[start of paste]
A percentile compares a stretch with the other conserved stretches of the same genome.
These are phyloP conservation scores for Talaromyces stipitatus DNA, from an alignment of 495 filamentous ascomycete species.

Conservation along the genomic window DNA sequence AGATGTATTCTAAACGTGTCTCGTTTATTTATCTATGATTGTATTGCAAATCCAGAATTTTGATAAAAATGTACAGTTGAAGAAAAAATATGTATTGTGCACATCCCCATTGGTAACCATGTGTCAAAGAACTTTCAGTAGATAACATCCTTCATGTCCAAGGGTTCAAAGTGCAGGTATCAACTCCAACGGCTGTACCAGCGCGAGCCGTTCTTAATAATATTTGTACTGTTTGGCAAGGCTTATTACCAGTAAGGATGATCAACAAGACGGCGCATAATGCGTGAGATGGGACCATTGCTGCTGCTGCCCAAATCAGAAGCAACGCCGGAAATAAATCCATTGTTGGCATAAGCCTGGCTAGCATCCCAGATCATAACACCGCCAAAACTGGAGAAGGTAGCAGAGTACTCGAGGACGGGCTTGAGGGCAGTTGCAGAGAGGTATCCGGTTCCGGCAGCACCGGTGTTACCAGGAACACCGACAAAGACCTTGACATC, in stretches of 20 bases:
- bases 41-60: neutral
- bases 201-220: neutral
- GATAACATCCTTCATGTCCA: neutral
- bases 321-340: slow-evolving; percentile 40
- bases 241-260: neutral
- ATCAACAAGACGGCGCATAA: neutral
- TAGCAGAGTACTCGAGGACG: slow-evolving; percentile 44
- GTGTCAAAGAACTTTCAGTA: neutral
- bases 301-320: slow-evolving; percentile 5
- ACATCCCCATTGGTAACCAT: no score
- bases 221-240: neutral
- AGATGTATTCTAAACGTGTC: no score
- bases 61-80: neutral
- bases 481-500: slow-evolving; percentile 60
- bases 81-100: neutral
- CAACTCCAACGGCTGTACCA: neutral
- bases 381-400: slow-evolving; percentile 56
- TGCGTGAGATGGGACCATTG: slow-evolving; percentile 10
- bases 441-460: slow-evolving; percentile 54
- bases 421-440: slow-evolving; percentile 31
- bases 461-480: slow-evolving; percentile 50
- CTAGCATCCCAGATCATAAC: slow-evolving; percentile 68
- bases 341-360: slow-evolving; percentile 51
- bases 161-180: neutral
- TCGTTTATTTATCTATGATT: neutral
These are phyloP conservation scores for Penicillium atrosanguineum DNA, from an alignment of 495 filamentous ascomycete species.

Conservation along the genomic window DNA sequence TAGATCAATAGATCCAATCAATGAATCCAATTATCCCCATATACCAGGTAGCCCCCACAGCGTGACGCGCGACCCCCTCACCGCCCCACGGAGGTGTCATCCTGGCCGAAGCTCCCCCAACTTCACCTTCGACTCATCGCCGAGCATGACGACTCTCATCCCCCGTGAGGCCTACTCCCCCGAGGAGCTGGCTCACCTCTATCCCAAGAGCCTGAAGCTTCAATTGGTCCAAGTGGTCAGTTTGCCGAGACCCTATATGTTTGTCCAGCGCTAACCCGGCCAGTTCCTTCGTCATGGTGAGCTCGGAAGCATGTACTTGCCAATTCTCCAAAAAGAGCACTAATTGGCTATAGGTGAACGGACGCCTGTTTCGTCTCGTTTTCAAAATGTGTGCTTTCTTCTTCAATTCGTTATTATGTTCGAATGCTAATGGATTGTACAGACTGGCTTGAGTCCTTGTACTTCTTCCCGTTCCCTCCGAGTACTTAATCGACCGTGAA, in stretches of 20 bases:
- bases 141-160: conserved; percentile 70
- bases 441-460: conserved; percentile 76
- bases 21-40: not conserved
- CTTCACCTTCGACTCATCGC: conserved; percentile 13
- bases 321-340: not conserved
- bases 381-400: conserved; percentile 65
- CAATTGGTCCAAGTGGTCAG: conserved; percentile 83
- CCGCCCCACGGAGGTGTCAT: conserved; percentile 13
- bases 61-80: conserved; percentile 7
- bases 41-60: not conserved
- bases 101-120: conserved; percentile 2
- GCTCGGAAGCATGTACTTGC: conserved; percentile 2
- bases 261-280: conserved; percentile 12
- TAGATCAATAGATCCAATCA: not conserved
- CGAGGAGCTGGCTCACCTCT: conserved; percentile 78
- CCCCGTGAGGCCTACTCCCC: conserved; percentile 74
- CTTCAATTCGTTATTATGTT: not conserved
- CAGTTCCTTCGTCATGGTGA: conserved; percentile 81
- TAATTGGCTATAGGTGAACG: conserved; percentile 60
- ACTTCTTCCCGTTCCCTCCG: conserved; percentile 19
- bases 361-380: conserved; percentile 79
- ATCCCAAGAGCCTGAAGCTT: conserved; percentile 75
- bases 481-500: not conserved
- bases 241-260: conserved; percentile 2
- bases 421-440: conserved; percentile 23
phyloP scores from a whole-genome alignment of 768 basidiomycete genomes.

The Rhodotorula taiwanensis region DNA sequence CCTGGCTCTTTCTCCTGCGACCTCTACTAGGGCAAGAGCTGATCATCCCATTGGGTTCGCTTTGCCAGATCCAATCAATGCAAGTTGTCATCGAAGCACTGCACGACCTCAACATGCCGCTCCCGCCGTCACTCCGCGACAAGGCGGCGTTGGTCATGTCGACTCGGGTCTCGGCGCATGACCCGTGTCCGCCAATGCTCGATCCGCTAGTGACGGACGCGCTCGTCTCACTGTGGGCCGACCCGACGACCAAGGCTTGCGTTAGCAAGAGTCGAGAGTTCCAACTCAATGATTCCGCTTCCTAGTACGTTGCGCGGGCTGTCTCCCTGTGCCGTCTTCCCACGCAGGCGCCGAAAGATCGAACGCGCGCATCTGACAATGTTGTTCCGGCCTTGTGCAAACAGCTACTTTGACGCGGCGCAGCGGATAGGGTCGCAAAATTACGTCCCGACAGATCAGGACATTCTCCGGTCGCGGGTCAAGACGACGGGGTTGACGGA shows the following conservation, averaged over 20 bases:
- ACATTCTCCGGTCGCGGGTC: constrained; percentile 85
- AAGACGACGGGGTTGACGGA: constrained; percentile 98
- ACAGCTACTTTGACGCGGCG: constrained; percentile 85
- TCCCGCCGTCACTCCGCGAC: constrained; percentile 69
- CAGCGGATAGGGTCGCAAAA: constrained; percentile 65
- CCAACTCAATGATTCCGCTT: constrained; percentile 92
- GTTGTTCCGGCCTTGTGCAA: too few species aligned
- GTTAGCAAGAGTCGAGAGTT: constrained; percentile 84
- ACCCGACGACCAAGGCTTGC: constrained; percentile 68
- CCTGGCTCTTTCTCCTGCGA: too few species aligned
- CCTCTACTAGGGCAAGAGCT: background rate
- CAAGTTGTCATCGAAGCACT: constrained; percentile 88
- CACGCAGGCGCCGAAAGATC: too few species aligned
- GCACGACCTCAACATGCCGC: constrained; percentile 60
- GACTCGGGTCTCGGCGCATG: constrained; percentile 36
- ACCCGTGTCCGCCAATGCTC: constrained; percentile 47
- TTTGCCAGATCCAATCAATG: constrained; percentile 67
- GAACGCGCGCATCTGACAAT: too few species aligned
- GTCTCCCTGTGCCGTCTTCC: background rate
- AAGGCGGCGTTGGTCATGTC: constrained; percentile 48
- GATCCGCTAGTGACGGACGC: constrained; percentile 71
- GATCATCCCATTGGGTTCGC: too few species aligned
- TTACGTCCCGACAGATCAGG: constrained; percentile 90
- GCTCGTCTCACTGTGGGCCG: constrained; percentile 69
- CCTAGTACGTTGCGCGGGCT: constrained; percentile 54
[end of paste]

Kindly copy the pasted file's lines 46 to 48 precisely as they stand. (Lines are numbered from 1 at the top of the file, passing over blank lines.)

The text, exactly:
- CCCCGTGAGGCCTACTCCCC: conserved; percentile 74
- CTTCAATTCGTTATTATGTT: not conserved
- CAGTTCCTTCGTCATGGTGA: conserved; percentile 81